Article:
Software Designed for Your Business
Today many organizations are software companies, whether they acknowledge it or not. Modern commerce is at a point where software is in most cases required to conduct business transactions - and many companies sell software products as their primary line of business. Small companies can often simply use off-the-shelf software solutions for their needs; however, large organizations typically implement internal solutions to retain control over the full customer engagement lifecycle.
Well-architected and well-designed software should appear to take a step back from the purpose it serves, almost becoming invisible. A user of such a software system should perform the function they need to without the system hindering their process. Reaching this point of seamless accessibility and function is challenging, but attempting to do so means businesses can significantly enhance user satisfaction, customer loyalty, spending, and reach.
Identify Flaws Early
Many types of flaws arise during the implementation phase of a software system. Diligence and additional processes are required during development to minimize the incidence and severity of such defects. Today this typically means constant testing, iteration, and refinement throughout the implementation of a software product. Functional flaws generally are allocated the most considerable attention for fixing; however, many other types of faults can remain - and may have a significant negative impact on user satisfaction. These include usability flaws, having users perform convoluted journeys to complete simple functions; performance and scalability issues, where the system cannot meet user demand; or most severely, security issues, where confidentiality of customers and their data is compromised.
Flaws are cheaper to resolve the earlier they are identified. Modern software development practices encourage ongoing, iterative identification and resolution; however, it is also vital to conduct sufficient up-front architecture and design work to avoid as many issues as possible ahead of time. The “best” flaw is one that is purposefully never encountered, where development time is not wasted in reaching it, backing out a flawed implementation, nor finding a way to resolve or work around it. Establishing robust software architecture practices as part of a broader software product delivery lifecycle can significantly help mitigate flaws ahead of time and reduce the impact of any flaws that are encountered.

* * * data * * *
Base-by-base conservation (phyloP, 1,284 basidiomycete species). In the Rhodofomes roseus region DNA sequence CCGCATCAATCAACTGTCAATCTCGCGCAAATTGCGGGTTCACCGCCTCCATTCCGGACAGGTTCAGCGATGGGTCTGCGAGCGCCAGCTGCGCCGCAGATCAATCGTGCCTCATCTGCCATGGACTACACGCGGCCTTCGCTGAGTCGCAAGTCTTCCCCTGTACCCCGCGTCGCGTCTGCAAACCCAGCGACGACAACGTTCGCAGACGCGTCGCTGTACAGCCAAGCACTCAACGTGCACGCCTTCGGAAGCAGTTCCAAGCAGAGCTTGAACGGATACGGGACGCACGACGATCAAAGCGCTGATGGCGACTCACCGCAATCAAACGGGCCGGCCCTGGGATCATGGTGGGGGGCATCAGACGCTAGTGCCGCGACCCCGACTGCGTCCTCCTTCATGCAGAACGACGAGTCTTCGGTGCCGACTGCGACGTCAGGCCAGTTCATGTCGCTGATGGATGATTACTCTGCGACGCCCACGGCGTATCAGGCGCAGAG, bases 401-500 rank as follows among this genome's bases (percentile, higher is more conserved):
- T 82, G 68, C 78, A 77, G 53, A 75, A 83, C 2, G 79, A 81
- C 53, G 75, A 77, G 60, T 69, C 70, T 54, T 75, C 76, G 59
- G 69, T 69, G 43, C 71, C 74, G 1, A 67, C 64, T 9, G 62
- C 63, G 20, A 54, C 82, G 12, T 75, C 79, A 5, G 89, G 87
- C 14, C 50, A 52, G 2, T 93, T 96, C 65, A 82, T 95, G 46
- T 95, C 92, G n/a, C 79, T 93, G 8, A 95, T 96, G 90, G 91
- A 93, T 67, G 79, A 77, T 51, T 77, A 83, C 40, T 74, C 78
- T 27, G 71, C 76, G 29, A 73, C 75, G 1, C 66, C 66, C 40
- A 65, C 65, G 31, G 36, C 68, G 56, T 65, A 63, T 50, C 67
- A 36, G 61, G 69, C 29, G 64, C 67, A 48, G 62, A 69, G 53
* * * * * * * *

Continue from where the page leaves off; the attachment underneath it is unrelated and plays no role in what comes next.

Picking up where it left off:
What Is Software Architecture Design?
Similar to physical buildings, an architecture design is a blueprint for building and operating a software system. Architecture should identify a system’s major components, the responsibility that each piece fulfills (how areas map to business processes), the data required within each area, how communication happens across boundaries, and how each part should be deployed and scaled. Every system has such a blueprint; however, some systems may only have an implicit blueprint if their architecture is not documented externally to the software implementation itself. For simple products, an implicit architecture may be enough. As systems increase in scope and size, the importance of having a well-documented architecture blueprint grows.
Good software architecture should identify the logical and physical layouts of the system components. If produced ahead of time, the system’s implementation can use the architecture design as a template for exactly what to build. However, in the real world, where requirements and technologies are continually evolving, it is next to impossible to produce a perfect architecture at the start of development. Software architecture differs from traditional architecture in this way - software design and implementation need to adapt over time to meet ever-changing needs from the business, customers, and the broader technology industry.
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Industries We ServeAt SitePen, we have applied our expertise across a wide range of industries and solution scales. We have worked on products for financial services, technology (proprietary and open-source), public services, hospitality, and recreation industries, amongst others. Our work includes discrete business-to-customer and business-to-business solutions and internal cross-cutting concerns such as technology strategy setting, requirements analysis, user experience & user interface design, software and cloud infrastructure design, migration, uplift, and software solution implementations.
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Software Architecture FAQs
Software implementations that do not cater to some form of architecture design, planning, and review will typically require significantly higher investment to achieve success. Releasing a system in an unknowingly-compromised state forces businesses to endure a loss of customer confidence and reduced revenue. This extra hidden cost comes in through several overlapping angles - wasted effort implementing fundamentally flawed paths, backtracking and rewriting areas to achieve stated goals, as well as losses in business and customer confidence through insufficient capacity planning.
Having a robust architecture process as part of your software implementation lifecycle can significantly mitigate these risks, allowing you to deliver successful products with minimal issues.